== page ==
Argentina's President Cristina Fernandez, sitting in a wheelchair, announces her plan to replace her country's intelligence service with a new agency. Reuters/Landov hide caption

itoggle caption Reuters/Landov

The Two-Way - News Blog

Argentina's President Dissolves Intelligence Agency, Citing Prosecutor's Death

A week after an Argentine prosecutor was found dead on the eve of his testimony about an alleged government cover-up of a terrorist attack, President Cristina Fernandez unveils a new plan.

Medicare is looking to tie more of what it pays doctors and hospitals to the quality and value of the care the provide. ImageZoo/Corbis hide caption

itoggle caption ImageZoo/Corbis

Shots - Health News

Medicare Looks To Speed Up Pay For Quality Instead Of Volume Kaiser Health News

The administration wants to tie more of Medicare's spending on health care to quality and to encourage doctors and hospitals to be more frugal in their spending.

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Kaiser Health News

Free Syrian Army fighters run behind sandbags in Daraa Al-Mahata, in southern Syria, on Jan. 21. Many moderate rebels joined the uprising to fight against President Bashar Assad, but the U.S. plans to train them to fight the self-proclaimed Islamic State. Wsam Almokdad/Reuters/Landov hide caption

itoggle caption Wsam Almokdad/Reuters/Landov

Parallels - World News

Syrian Rebels Want To Fight Assad, But Now They'll Face ISIS

The rebels took up arms to topple the government, but the Pentagon is training them to fight what it considers a greater threat.

A marijuana bud displayed in Denver. Don't legalize pot, the pediatricians say, but don't lock teenagers up for using it, either. Seth McConnell/The Denver Post/Getty Images hide caption

itoggle caption Seth McConnell/The Denver Post/Getty Images

Shots - Health News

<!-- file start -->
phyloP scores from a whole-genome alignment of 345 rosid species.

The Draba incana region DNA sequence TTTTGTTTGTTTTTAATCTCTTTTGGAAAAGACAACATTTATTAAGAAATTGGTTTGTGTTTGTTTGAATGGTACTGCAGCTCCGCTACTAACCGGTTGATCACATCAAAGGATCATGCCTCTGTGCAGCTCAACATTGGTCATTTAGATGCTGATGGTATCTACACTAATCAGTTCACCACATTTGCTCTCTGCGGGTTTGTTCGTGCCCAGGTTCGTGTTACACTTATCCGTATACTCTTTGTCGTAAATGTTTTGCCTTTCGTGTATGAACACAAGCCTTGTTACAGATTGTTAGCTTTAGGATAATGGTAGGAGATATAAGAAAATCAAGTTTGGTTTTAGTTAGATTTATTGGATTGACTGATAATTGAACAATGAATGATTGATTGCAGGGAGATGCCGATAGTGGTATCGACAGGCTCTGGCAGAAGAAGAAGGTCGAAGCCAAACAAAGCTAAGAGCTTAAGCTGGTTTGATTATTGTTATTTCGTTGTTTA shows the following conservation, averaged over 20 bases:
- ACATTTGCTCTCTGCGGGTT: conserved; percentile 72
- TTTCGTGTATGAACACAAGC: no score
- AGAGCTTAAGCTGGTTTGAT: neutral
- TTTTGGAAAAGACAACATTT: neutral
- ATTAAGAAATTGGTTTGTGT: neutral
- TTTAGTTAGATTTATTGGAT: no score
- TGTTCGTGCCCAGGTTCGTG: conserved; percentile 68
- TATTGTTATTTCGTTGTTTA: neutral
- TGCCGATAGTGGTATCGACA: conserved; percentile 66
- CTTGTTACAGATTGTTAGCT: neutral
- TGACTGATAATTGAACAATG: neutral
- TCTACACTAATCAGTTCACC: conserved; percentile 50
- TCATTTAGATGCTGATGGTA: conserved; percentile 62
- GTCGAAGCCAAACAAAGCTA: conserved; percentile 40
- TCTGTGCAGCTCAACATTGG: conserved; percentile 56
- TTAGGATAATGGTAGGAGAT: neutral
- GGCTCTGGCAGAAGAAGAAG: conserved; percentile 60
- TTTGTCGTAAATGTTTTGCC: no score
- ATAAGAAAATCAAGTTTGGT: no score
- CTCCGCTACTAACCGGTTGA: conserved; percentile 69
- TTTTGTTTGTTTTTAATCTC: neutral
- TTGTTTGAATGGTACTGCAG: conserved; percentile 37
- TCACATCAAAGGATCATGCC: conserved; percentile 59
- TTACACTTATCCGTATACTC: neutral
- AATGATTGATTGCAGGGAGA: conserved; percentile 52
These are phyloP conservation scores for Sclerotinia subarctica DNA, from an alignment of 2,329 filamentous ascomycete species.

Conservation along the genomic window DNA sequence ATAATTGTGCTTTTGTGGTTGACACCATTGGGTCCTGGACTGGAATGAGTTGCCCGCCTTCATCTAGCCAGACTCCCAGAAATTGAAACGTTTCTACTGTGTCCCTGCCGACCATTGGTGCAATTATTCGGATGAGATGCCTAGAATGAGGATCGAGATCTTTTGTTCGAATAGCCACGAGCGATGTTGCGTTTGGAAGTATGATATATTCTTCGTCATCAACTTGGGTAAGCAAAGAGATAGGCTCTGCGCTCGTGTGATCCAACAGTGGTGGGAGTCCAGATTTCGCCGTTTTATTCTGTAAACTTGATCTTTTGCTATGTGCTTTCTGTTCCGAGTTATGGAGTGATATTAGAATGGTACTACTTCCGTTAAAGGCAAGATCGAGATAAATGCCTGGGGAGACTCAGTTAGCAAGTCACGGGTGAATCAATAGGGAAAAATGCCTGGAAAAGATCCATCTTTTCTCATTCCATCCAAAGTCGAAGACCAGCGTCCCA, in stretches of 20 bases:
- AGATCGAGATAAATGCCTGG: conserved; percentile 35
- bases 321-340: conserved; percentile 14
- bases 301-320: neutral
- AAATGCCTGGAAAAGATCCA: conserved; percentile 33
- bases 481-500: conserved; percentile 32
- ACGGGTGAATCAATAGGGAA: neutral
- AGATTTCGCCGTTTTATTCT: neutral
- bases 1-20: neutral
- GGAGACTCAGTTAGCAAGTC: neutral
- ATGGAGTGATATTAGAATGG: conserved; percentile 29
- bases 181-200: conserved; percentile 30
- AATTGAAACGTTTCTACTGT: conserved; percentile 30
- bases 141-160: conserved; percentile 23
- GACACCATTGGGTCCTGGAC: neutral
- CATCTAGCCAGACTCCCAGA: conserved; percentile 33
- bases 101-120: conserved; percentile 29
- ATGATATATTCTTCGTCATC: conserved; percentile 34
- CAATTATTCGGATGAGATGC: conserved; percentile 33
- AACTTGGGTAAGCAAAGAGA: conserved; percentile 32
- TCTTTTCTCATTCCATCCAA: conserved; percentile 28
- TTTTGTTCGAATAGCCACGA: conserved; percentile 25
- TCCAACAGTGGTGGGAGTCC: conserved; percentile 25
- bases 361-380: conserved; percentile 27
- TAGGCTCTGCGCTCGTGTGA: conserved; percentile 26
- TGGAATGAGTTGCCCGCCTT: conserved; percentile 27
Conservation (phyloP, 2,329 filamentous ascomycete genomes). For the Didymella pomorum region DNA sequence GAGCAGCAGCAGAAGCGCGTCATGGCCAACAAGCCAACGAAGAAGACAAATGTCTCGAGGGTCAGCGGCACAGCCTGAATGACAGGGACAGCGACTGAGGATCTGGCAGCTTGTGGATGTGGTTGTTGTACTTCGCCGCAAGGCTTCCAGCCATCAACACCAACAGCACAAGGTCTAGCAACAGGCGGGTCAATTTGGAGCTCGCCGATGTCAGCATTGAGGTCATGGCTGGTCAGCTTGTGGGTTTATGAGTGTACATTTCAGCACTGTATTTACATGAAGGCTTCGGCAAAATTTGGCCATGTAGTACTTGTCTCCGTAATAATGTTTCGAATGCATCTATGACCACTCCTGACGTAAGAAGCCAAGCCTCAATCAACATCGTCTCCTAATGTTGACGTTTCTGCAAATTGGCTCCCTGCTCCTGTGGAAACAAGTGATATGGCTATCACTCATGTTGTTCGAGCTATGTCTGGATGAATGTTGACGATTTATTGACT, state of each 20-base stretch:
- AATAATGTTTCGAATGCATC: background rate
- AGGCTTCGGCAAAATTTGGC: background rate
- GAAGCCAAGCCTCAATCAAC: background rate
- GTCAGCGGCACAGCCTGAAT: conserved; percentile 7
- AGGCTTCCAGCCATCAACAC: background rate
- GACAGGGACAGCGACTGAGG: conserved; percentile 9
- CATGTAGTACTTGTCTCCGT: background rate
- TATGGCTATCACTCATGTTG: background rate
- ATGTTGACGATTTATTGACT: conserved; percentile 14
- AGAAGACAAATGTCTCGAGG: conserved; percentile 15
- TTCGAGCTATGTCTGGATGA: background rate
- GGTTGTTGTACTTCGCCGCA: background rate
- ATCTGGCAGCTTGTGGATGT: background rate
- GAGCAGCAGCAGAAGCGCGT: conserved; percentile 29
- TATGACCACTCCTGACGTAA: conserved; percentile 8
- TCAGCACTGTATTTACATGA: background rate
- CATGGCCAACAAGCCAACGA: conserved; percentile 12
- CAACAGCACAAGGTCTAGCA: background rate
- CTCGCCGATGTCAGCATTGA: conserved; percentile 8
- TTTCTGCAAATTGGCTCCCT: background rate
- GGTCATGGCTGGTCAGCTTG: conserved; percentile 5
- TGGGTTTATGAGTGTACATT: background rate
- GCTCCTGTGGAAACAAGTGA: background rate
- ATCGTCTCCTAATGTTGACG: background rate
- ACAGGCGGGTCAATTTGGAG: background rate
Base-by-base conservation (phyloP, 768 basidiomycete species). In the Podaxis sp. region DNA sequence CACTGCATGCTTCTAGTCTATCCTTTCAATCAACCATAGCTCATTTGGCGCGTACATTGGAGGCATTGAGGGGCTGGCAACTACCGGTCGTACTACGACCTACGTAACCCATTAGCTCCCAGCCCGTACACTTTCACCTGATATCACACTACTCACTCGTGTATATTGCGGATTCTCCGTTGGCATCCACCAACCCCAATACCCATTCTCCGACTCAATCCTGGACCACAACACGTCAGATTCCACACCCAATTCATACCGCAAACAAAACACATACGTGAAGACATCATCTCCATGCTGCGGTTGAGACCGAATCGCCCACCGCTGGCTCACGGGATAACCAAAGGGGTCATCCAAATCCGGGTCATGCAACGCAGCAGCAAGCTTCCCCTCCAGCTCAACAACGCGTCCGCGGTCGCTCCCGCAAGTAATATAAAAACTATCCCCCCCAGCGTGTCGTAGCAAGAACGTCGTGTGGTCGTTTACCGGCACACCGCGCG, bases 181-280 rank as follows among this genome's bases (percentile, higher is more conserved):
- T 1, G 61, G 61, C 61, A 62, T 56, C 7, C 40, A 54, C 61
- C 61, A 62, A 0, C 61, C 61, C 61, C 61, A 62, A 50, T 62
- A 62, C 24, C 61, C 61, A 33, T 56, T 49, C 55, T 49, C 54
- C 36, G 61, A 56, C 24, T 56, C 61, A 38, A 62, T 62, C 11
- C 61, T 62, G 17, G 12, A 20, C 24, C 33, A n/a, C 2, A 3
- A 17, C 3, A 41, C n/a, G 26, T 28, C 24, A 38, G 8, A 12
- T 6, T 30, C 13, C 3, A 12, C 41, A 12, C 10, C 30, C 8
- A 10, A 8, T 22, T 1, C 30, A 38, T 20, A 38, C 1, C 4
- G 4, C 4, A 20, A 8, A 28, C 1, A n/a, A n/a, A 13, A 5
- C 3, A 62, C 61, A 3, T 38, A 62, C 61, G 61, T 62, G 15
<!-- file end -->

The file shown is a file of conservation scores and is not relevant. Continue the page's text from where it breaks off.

Pediatricians Say Don't Lock Up Teenagers For Using Marijuana

Making pot legal for adults means teens will be more likely to use it, too, pediatricians say. And while they're concerned about health effects, they say there are better ways to deter usage than jail.

Rep. Bart Stupak, D-Mich., announces he will vote to pass the health care reform bill after President Obama agreed to sign an executive order reaffirming the ban on the use of federal funds to provide abortions, March 21, 2010. Alex Brandon/AP hide caption

itoggle caption Alex Brandon/AP

It's All Politics

Abortion Vote Shows How Much Democrats' World Has Changed

Of those 64 Democrats who cast a key anti-abortion vote in November 2009, only 12 remain in the House today.

Seattle garbage collector Anousone Sadettanh empties a small residential garbage bin into his truck in 2014. It is now illegal to toss out food with the trash in the city. Residents will get warning tags for now; the city will start imposing fines in July. Elaine Thompson/AP hide caption

itoggle caption Elaine Thompson/AP

The Salt

Tossing Out Food In The Trash? In Seattle, You'll Be Fined For That KUOW

Seattle is the first city in the nation to fine people for not properly sorting their garbage. The law took effect on Jan. 1 as a bid to keep food out of landfills and encourage composting instead.

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Dominic Ongwen, a Ugandan commander in warlord Joseph Kony's feared militia, waits for procedures to start at the International Criminal Court in The Hague, Netherlands on Jan. 26. Peter Dejong/AP hide caption

itoggle caption Peter Dejong/AP


A Former Child Soldier Will Stand Trial In The Hague For War Crimes

Dominic Ongwen is accused of forcing child soldiers to beat, maim and kill. Only he himself was once a victim — abducted by Uganda's Lord's Resistance Army as a 10-year-old walking home from school.

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